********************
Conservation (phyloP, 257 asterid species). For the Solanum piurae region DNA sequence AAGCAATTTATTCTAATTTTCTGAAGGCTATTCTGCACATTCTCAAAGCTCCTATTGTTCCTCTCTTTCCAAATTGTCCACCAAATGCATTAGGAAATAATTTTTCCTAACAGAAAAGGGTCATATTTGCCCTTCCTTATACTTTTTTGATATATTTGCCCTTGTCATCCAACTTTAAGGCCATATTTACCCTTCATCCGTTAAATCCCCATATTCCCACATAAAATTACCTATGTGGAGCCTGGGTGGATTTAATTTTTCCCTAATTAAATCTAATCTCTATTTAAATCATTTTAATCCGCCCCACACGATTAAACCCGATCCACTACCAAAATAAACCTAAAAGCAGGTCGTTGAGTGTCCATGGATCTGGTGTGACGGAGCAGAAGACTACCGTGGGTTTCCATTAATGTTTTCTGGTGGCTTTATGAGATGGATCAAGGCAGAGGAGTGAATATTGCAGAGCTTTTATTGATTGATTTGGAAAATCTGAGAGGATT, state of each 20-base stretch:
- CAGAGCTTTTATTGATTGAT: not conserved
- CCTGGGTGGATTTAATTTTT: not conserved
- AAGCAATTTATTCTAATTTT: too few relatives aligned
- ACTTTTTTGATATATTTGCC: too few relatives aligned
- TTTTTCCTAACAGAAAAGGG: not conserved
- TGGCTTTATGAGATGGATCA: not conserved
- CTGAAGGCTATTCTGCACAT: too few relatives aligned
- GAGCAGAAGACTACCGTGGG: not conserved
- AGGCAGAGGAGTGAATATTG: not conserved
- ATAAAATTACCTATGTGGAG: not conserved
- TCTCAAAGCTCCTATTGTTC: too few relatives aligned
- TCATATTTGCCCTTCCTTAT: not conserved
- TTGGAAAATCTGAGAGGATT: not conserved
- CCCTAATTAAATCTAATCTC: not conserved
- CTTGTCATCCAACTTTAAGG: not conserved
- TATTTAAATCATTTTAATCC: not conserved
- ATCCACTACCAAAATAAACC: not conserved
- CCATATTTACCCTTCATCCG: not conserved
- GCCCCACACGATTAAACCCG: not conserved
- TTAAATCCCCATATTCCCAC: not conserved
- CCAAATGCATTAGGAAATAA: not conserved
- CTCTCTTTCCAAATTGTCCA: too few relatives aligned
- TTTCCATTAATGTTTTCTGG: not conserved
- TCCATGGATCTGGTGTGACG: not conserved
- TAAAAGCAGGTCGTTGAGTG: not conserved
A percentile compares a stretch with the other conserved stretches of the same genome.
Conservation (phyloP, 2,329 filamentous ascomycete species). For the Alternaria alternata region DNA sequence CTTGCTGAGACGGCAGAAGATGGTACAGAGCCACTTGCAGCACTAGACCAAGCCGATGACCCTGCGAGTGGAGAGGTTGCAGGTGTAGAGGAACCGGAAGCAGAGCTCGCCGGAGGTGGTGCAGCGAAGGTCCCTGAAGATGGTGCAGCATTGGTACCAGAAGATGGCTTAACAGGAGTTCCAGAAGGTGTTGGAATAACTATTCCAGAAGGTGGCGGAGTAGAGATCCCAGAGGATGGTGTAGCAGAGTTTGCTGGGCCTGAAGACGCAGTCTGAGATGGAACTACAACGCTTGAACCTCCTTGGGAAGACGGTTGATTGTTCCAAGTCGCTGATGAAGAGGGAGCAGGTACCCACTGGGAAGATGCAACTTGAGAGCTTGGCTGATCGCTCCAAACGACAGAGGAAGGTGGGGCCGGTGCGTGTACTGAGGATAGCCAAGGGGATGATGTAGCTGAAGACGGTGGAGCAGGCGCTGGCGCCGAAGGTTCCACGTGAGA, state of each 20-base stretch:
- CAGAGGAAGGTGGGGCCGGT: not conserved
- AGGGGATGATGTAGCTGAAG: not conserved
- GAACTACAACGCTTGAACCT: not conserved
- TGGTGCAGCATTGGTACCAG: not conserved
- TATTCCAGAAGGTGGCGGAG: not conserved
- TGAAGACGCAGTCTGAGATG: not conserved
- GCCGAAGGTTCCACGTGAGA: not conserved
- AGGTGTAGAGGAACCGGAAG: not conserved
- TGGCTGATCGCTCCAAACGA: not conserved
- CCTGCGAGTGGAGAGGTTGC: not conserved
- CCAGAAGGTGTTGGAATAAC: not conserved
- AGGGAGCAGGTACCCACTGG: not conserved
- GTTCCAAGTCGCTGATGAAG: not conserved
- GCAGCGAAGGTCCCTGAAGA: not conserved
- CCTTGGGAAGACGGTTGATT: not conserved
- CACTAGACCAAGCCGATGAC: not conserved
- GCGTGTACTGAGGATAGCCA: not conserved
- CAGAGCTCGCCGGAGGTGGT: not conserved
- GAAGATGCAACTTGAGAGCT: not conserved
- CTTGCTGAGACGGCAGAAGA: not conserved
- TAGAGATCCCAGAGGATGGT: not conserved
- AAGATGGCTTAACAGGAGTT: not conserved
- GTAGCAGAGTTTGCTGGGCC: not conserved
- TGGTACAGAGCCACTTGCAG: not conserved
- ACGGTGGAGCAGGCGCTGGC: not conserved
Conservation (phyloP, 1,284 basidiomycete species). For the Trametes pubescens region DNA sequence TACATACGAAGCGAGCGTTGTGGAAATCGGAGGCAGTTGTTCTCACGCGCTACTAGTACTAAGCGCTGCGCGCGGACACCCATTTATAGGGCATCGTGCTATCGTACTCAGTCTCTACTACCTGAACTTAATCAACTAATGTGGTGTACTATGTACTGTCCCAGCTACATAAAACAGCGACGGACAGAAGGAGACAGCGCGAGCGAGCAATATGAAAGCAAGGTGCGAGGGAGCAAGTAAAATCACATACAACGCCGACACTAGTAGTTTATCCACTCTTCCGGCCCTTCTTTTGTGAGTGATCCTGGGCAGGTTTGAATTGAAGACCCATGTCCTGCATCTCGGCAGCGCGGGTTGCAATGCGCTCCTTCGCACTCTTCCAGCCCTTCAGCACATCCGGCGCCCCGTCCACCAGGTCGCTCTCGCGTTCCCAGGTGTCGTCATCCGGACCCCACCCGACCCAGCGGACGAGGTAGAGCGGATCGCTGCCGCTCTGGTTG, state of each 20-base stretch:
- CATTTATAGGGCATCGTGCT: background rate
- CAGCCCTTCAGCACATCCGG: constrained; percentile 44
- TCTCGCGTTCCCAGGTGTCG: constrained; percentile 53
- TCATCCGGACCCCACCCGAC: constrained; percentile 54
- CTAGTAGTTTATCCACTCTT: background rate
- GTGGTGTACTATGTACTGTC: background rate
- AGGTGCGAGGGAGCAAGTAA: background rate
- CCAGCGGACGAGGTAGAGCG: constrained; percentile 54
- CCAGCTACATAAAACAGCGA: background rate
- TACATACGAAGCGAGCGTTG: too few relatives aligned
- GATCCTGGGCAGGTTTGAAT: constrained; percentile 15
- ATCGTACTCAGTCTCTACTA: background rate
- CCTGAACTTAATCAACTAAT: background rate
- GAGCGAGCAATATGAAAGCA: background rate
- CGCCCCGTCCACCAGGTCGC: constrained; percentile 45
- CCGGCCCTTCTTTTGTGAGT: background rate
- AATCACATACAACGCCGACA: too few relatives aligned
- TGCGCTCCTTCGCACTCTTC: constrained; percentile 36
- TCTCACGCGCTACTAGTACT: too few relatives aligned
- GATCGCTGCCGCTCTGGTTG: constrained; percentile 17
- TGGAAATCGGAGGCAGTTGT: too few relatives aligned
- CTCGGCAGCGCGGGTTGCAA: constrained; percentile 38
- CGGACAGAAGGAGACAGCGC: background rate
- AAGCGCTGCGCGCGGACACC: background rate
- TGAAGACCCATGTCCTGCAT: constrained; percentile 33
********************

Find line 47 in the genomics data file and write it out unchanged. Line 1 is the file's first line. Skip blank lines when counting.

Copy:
- GAAGATGCAACTTGAGAGCT: not conserved